On the trail to Mills Lake
And it is.  The 412 square miles of Rocky Mountain National Park have preserved some of America’s most pristine natural beauty.  America’s fifth most popular national park has 147 lakes, 50 miles of streams, 360 miles of trails and more than 100 peaks that soar 11,000 feet or higher into the Colorado blue sky – many of them with snow year-round.  

There are a thousand elk, as well as moose, bears, beavers and big\horn sheep.  There are waterfalls and wildflowers, and more than a third of the park is tundra – that strange and harsh land above the trees where it is almost always winter.

But as beautiful and tranquil as Rocky Mountain National Park can be, it can also be one of the most congested spots in Colorado.  With limited roads and parking, the popular park has to accommodate more than a million people in just six summer weeks.  That’s more than the population of nearby Denver.  Over the course of a year, 3.2 million people visit the park, sometimes “loving” it a little too much.  On a recent Saturday in August, a mile-long traffic jam was caused by one sleeping bear, who chose to take his afternoon nap within sight of the road.

Elk along Trail Ridge Road
Some 35 invasive plants have moved into the park.  Global warming is causing the glaciers to melt, and although the lakes and streams are crystal clear, the water is not safe to drink because of Giardia.

And yet, arrive early in the day or in off-season, or get out of the car and hike for a bit, and you can have the place to yourself.  Even if you stay in the car, a drive through the park can take you over the highest continuous highway in the world, cruising over the tops of mountains with hundred-mile views in every direction.  Just don’t concentrate on the views too much – there are sheer cliffs with no guardrails on every turn.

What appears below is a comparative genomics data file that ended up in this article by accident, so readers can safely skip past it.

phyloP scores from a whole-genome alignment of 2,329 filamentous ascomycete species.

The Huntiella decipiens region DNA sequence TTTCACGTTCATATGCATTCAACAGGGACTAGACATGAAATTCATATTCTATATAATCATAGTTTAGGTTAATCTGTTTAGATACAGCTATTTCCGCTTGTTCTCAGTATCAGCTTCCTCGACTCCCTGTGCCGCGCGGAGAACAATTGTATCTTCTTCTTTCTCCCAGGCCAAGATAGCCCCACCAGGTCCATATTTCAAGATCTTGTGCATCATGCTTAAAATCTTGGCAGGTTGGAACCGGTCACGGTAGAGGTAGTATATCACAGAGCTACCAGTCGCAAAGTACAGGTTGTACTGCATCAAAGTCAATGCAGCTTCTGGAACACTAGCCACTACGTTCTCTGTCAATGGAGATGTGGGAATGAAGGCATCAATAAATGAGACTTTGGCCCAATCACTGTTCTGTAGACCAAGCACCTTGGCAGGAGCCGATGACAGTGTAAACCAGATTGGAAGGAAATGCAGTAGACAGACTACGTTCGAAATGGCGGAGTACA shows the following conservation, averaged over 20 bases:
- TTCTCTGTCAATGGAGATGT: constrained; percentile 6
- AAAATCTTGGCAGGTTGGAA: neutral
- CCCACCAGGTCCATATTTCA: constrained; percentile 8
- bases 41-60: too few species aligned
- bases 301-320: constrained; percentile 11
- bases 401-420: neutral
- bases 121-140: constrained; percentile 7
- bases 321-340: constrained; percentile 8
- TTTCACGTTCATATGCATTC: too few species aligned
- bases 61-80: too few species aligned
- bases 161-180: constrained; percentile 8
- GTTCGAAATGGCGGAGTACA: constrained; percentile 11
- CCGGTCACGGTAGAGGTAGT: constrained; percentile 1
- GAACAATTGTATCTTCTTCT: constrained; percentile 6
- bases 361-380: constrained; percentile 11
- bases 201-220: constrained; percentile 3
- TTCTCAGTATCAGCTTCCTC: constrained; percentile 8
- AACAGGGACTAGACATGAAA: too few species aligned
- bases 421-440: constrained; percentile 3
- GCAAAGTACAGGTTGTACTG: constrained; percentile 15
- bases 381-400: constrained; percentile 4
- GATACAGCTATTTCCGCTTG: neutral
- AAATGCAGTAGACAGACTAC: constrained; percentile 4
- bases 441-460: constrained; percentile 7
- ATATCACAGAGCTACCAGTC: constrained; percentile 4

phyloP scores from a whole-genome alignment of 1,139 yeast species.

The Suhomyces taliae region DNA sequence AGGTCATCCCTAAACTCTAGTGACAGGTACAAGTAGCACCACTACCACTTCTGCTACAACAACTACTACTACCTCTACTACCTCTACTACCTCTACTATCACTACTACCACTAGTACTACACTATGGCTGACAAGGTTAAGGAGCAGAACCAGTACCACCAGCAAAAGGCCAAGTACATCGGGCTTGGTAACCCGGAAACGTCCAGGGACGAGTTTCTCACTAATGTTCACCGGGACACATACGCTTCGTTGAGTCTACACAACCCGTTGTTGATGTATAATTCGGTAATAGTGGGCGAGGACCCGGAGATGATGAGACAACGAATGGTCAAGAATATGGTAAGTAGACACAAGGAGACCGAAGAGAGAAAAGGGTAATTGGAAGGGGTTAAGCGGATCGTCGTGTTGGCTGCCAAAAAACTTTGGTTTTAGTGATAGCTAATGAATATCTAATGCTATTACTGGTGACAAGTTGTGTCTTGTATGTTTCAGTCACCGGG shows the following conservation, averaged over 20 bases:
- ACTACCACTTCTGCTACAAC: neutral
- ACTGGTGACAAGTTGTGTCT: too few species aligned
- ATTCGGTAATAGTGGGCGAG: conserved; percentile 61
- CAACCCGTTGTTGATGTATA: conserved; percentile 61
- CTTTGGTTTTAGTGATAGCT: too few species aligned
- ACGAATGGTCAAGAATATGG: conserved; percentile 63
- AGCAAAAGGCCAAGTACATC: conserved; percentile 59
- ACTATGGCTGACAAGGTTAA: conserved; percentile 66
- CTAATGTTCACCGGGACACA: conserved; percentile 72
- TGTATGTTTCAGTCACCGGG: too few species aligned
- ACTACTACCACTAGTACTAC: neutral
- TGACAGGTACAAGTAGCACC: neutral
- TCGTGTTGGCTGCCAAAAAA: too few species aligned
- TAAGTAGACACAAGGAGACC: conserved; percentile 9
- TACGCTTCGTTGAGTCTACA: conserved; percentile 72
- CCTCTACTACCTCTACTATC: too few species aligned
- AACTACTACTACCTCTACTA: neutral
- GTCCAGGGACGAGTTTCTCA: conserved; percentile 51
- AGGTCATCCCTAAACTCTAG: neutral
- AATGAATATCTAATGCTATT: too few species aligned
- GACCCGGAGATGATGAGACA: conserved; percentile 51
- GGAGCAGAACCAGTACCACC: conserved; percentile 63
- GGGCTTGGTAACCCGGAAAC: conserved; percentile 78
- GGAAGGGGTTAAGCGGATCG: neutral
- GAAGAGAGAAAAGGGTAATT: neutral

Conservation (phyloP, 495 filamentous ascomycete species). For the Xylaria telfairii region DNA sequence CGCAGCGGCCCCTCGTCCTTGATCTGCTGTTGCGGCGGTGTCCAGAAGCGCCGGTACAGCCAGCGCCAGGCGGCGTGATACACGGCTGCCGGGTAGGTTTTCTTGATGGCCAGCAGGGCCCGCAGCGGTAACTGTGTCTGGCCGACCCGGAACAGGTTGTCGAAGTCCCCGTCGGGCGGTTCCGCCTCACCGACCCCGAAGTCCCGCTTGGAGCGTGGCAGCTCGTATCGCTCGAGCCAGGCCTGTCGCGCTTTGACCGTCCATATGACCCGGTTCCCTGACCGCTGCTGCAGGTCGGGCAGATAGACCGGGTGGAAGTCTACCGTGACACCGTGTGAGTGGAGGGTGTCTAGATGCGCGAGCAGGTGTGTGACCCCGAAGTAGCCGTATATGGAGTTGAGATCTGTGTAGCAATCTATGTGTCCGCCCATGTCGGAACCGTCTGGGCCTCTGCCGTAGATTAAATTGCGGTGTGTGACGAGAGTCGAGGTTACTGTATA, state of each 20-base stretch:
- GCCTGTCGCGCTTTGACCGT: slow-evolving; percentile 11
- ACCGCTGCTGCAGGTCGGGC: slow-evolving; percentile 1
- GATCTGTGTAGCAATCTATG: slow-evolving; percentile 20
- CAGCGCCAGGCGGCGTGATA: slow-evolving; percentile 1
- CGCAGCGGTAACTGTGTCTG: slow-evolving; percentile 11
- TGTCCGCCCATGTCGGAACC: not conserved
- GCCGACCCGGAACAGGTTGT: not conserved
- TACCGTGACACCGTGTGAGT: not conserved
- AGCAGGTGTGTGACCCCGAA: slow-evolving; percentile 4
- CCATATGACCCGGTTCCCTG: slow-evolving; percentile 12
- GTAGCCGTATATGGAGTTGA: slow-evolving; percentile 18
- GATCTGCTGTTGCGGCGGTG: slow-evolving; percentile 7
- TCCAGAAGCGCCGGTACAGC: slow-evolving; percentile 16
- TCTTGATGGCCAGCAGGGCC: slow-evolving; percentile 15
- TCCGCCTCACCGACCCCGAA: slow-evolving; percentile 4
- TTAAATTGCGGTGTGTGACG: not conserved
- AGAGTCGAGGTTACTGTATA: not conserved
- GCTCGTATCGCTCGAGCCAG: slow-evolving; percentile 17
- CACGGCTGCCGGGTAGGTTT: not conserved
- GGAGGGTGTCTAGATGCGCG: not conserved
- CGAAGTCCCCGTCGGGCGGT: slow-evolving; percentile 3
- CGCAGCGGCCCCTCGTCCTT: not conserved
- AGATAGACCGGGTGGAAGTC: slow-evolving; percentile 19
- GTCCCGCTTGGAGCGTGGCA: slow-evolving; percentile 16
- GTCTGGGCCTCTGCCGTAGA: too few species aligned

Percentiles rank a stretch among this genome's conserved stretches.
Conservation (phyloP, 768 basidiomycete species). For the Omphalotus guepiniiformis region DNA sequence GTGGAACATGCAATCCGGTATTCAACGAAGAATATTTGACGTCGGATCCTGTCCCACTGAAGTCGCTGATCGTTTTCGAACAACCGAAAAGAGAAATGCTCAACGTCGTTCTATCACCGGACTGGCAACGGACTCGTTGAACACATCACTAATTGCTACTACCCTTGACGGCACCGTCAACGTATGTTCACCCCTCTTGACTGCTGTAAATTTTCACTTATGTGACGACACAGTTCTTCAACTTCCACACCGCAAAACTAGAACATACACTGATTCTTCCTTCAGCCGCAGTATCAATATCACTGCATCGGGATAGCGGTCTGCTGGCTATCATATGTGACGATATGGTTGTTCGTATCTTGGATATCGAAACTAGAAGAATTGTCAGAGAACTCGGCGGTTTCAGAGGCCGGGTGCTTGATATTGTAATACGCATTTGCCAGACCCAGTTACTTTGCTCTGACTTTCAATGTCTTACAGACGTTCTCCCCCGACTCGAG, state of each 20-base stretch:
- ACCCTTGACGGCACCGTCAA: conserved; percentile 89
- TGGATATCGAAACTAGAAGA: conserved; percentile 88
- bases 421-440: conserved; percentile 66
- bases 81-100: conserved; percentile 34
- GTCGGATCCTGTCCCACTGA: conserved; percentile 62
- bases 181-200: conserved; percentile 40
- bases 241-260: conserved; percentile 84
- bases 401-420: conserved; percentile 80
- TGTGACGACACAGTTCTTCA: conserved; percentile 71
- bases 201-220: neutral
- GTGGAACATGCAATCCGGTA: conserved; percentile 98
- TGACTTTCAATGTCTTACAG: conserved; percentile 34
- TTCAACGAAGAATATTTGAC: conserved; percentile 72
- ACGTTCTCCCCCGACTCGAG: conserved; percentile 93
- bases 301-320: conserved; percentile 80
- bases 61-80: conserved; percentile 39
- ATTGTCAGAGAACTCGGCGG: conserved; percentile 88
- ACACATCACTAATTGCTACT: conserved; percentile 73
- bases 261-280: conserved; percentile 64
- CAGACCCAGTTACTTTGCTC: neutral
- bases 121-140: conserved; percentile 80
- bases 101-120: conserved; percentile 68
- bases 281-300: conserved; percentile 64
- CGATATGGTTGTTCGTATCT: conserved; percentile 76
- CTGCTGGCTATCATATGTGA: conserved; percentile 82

In 2015, the park is celebrating its 100th anniversary of being protected forever.  As you picnic by an idyllic stream or hike through a firework display of wildflowers and you want to know who to thank for preserving all this, start with an eccentric Englishwoman named Isabella Bird.

Preserving the Park
There weren’t many globetrotting women explorers in the 1870s, but that didn’t stop Isabella Bird, who became the first woman accepted into the Royal Geographic Society of Great Britain. From early childhood, she suffered from insomnia and nervous headaches.  Her doctor recommended an “outdoor life,” so she set off on a series of adventures that ultimately took her to China, Japan, Vietnam, and India.  Colorado’s dry weather was said to be healthy, so she moved there in 1873. 

Isabella roamed 803 miles across Colorado, climbing mountains and riding a horse like a man (though she threatened to sue a newspaper that said she dressed like one).  Her descriptive letters home about her explorations in Colorado were eventually published into a book that became one of the classics of travel literature:  “A Lady’s Life in the Rocky Mountains.”